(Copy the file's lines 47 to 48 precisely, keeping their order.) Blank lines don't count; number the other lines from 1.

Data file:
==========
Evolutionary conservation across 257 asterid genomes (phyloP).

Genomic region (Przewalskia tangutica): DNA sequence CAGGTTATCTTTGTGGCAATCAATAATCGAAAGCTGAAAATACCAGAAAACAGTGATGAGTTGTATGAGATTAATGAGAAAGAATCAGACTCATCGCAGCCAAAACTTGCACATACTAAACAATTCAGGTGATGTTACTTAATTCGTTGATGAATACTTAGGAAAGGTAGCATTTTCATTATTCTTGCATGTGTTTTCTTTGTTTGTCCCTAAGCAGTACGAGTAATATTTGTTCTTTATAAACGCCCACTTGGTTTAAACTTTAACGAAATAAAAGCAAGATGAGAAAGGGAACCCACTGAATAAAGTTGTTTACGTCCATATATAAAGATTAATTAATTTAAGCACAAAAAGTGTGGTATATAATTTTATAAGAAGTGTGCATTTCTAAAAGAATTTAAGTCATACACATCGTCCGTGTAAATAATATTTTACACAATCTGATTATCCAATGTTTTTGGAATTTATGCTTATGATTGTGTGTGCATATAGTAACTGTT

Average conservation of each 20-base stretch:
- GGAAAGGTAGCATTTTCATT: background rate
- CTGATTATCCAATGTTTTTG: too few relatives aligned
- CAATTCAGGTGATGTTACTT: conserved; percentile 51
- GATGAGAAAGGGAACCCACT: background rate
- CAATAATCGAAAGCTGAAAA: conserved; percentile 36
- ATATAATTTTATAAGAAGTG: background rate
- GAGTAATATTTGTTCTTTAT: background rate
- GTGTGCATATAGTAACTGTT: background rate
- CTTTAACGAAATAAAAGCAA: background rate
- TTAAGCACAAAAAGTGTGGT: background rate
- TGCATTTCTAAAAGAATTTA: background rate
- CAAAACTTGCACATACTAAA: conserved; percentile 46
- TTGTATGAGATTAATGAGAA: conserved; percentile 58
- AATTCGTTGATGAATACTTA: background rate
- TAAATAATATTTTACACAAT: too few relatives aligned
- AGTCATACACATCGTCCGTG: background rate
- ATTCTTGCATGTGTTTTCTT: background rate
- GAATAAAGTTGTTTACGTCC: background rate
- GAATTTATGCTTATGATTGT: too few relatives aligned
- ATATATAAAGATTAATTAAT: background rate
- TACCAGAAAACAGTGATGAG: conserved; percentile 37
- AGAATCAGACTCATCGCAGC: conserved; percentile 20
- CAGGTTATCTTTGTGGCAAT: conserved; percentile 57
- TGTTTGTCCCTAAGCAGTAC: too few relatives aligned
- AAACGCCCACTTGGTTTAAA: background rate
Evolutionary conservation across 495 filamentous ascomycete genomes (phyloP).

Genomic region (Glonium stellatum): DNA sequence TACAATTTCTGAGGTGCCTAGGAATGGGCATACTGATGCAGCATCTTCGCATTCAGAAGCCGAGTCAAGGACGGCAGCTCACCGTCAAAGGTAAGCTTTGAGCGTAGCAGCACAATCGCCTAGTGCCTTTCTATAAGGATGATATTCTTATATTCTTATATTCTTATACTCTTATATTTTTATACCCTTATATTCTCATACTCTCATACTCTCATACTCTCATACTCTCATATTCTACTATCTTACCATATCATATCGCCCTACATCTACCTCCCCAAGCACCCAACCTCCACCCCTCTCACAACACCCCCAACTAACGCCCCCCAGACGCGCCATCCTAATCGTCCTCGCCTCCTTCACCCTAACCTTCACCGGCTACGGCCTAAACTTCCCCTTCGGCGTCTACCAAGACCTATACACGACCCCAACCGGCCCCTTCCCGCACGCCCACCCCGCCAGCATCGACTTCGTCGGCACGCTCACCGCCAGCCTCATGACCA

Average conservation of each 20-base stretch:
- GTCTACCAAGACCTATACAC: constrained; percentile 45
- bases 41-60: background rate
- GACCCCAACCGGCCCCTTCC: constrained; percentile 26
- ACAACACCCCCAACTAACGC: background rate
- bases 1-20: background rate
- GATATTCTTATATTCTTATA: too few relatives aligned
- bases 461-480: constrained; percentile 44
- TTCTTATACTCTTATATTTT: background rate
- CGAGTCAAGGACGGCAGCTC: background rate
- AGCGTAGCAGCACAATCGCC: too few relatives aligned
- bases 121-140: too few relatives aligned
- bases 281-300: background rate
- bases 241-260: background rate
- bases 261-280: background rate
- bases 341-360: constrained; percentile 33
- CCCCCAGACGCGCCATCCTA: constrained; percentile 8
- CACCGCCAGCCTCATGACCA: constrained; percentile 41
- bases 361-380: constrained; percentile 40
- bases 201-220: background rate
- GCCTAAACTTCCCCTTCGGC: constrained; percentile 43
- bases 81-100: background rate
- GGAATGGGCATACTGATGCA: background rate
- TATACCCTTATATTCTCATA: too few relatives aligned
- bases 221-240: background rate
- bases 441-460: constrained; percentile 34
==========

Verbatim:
- CCCCCAGACGCGCCATCCTA: constrained; percentile 8
- CACCGCCAGCCTCATGACCA: constrained; percentile 41